“There are South Bronxes all over the country,” says Majora Carter, 43, seated in her down-to-earth South Bronx offices, adjacent to the highway and above an auto-glass repair shop. She rattles off a few: New Orleans, northeastern North Carolina, Detroit. That realization prompted her in 2008 to make the leap from not-for-profit to for-profit entrepreneur.
She founded the Majora Carter Group to take what she’d learned while transforming a dumping ground into a park in her distressed New York neighborhood and apply those lessons elsewhere. She already has projects going in all the above-mentioned locales. “We want to help folks unlock the potential in their communities,” she says.
City planners, community organizers, professors, and environmentalists are turning to Carter because she’s more than an outspoken neighborhood activist. “She’s one of the parents of the green-collar-jobs movement,” says Adam Werbach, chief sustainability officer at ad agency Saatchi & Saatchi.
Through TED presentations, numerous speeches, and appearances on the Sundance Channel series The Green, Carter has galvanized people around a provocative vision: Clean up environmental problems in a blighted community and you start a positive chain of events. Improve water and air quality, and you’ll lower residents’ health-care costs. Train them for new jobs restoring critical wetlands, or installing solar panels on roofs, and you’ll lift families out of poverty. Those changes, in turn, create and attract businesses, and a community that was once a burden on local government becomes a resource.
Carter became interested in environmental justice in the late ’90s, after New York City proposed building a waste-transfer station in her impoverished Bronx neighborhood. She threw herself into researching the health and environmental impact of the facility and eventually started her own not-for-profit, Sustainable South Bronx. During the next several years, the young activist helped thwart the transfer station, started one of the first green-jobs training programs in the country, and successfully lobbied to convert a dump into a waterfront park, a $3.3 million city project. A much larger $50 million 11-mile greenway is also planned. In 2005, Carter received a MacArthur Foundation genius grant, which catapulted her into the national media with comparisons to Jane Jacobs, the legendary urban activist.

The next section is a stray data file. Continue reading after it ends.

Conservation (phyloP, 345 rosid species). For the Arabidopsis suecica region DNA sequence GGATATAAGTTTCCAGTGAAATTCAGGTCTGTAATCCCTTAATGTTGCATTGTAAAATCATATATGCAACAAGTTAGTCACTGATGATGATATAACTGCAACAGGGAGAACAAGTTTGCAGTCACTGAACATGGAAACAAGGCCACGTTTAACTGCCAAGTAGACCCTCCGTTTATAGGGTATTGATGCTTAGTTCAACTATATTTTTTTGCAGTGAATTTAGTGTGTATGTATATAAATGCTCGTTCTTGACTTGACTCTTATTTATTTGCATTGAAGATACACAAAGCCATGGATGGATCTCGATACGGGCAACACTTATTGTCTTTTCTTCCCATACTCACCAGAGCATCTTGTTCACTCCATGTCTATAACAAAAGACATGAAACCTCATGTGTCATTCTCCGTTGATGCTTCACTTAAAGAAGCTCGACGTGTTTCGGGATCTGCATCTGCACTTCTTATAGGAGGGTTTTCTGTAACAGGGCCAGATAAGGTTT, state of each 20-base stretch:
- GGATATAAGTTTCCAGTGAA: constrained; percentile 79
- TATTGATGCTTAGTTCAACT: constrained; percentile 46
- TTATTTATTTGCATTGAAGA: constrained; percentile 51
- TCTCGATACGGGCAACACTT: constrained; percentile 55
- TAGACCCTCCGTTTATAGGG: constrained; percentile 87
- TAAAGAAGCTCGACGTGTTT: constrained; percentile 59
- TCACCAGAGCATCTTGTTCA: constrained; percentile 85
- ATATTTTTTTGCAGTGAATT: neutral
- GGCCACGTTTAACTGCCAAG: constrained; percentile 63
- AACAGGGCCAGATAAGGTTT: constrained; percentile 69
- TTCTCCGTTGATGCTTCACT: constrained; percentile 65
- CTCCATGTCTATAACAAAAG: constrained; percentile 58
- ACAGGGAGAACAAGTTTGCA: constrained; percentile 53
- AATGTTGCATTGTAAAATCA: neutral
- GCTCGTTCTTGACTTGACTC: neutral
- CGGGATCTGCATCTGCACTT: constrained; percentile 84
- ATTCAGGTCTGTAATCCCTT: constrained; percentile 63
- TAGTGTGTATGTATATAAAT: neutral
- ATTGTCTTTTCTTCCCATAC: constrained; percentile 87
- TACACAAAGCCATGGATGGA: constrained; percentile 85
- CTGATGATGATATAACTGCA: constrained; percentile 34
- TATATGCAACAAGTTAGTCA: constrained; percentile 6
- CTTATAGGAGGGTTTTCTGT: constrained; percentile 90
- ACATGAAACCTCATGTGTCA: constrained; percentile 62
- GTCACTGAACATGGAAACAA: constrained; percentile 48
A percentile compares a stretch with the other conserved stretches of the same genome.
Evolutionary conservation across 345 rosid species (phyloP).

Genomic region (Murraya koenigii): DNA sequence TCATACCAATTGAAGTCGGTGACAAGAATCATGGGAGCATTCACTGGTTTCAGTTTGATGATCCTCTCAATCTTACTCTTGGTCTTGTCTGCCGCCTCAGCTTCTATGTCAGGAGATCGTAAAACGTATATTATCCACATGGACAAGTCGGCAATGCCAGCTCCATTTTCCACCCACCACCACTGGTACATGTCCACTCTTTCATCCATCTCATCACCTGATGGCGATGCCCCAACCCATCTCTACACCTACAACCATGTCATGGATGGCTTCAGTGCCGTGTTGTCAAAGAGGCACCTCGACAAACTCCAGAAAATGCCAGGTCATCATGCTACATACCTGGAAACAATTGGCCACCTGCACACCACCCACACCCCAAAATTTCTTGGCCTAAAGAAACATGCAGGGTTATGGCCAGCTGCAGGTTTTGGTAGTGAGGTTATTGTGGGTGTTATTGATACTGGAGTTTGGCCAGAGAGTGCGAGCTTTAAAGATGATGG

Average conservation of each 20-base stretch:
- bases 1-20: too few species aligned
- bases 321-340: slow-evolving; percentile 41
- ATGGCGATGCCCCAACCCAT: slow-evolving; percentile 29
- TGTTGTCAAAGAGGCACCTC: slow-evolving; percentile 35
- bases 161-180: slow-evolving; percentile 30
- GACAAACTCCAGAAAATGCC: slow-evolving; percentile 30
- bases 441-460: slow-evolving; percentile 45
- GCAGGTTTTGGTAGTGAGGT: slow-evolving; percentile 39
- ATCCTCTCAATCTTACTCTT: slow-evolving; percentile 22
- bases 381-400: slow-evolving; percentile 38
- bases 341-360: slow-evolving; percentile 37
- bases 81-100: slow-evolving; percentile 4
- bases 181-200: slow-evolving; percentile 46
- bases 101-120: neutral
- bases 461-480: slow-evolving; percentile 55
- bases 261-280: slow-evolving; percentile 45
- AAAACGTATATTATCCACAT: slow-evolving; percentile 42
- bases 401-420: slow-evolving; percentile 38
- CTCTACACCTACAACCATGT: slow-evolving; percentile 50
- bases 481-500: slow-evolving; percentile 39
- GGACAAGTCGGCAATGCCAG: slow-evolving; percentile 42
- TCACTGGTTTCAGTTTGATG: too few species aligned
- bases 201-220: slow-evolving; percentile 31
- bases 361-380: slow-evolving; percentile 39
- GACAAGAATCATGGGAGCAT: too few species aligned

In Detroit, Carter is raising $1.8 million to build two 10,000-square-foot greenhouses this year. To avoid weather fluctuations and to grow crops year-round, the facilities will use aquaponics, a system in which fish waste provides nutrients for the plants. The Detroit pilot is expected to create nearly 150 jobs. Employees will be given company stock. Over the next few years, Carter plans to expand into other economically depressed cities, launching the first national brand of locally produced urban vegetables and produce.
“We want to bring enterprise back to blighted urban areas,” she says. “People there have been told nothing is ever going to change. The policy makers may feel the same way. We come in and say, ‘Okay, let’s do something different.’ Because we want people to stand up and be empowered citizens of their little world.”